NEW YORK (TheStreet) -- Enjoy the spotlight while you can fiscal cliff because talk of the need for a grand bargain on Capitol Hill is already leaping into Wall Street's lexicon.
Most market observers expect the Democrats and Republicans will show they learned their lesson about playing chicken with the nation's finances during the debt ceiling debacle and come to some compromise in a timely manner in order to avoid the fiscal cliff, which refers to a bevy of tax increases and spending cuts that will go into effect on Jan. 1 unless the parties can hammer out a deal.
There is a fear though that U.S. legislators will simply borrow a page from their procastinating counterparts across the pond and find a way to delay, rather than solve, the country's financial problems. What's needed instead is a ... wait for it ... grand bargain that will be more than a band-aid.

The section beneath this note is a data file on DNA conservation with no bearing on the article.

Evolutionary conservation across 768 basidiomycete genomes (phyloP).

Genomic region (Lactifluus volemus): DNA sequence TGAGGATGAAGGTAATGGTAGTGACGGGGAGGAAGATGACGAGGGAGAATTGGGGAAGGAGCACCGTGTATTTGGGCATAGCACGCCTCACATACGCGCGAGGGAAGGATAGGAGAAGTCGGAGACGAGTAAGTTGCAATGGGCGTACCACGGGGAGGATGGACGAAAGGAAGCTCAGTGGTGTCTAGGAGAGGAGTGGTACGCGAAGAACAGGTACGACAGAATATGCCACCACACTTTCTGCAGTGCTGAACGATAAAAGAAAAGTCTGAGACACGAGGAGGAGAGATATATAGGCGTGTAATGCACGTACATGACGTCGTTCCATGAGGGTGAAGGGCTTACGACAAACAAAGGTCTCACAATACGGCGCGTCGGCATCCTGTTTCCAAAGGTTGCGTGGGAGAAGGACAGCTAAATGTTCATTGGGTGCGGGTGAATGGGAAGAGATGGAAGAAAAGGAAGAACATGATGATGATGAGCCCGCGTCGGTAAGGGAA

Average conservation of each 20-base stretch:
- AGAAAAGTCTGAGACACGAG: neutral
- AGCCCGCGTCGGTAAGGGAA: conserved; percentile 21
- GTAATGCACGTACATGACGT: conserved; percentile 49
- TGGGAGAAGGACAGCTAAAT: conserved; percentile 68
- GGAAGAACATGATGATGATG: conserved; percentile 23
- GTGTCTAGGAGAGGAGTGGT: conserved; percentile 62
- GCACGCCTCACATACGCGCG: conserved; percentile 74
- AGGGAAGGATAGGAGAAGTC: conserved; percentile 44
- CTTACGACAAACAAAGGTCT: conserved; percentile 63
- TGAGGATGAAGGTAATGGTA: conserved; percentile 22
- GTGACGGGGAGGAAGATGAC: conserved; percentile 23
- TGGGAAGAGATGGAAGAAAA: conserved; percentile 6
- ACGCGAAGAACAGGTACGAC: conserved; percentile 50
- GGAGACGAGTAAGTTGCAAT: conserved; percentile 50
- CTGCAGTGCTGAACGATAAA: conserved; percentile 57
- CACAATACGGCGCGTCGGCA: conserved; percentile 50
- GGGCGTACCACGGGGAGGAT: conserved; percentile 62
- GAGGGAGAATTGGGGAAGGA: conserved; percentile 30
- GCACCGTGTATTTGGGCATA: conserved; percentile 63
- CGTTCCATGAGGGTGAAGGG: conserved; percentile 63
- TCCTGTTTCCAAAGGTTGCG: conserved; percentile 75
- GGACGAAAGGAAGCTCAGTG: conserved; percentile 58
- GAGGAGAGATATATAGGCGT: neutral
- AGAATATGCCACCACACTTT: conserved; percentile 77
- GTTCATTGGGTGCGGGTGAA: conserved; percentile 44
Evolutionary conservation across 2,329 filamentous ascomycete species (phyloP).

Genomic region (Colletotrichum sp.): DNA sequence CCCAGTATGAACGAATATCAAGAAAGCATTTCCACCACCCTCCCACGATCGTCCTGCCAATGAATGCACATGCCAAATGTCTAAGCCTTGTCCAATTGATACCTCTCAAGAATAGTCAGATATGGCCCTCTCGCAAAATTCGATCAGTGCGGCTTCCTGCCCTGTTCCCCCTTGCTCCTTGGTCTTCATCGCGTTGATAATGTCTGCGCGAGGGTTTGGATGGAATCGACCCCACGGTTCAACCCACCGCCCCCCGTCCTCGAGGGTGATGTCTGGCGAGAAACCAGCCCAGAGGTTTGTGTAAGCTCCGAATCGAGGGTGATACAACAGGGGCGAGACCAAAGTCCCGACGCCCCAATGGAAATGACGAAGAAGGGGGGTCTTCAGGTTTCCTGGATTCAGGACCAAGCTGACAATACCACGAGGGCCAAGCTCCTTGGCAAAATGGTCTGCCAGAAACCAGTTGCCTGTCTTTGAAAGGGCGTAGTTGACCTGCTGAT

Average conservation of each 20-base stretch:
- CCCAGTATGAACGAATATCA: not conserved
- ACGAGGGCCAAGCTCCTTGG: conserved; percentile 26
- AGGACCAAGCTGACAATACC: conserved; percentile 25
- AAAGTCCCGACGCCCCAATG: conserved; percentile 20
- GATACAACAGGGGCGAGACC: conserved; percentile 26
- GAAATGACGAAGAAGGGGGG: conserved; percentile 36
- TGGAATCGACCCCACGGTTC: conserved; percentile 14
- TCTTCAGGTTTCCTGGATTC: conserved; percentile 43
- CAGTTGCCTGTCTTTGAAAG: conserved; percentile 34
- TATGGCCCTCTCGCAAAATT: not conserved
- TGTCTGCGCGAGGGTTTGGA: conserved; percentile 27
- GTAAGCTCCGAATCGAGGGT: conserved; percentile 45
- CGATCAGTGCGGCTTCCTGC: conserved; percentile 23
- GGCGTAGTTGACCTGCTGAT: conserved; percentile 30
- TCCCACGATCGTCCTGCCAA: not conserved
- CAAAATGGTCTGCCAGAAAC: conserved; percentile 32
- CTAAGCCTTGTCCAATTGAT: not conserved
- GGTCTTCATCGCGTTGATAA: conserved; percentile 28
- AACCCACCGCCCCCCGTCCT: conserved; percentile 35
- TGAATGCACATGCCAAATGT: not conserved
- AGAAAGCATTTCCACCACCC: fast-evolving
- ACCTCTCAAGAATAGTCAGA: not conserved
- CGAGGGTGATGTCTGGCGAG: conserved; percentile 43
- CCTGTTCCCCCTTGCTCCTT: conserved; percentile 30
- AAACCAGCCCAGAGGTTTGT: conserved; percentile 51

UBS used the term in commentary on Monday as it introduced a year-end 2013 target of 1425 for the S&P 500. That view implies potential upside of just 2.7%, or 38 points, from Monday's close at 1387, and 4.8%, or 65 points, from Friday's finish at 1360."Our cautious stance is predicated upon a belief that a number of macro uncertainties -- the most important of which stem from long-term U.S. fiscal imbalances --will hamper earnings growth and constrain valuations in 2013," the firm said. "While not our base case, we believe that stocks could rise substantially if U.S. policymakers can negotiate a 'grand bargain' that credibly addresses long-term tax, spending, and entitlement reforms. Unfortunately, our sense is that the most important structural issues will be pushed off into the future, leaving significant uncertainty about the long-term direction of the economy and corporate profits." UBS reset its year-end 2012 target for the S&P 500 at 1375 and said it expects "mid-single digit earnings growth over the next two years on the back of moderate economic growth, flattish margins, and buyback activity." From a sector standpoint, the firm said it's now overweight on discretionary, Staples and Health Care, and that it's staying underweight on financials, telecom and utilities, stating that: "We believe stocks exhibiting a combination of high earnings growth and payout ratios will continue to outperform."
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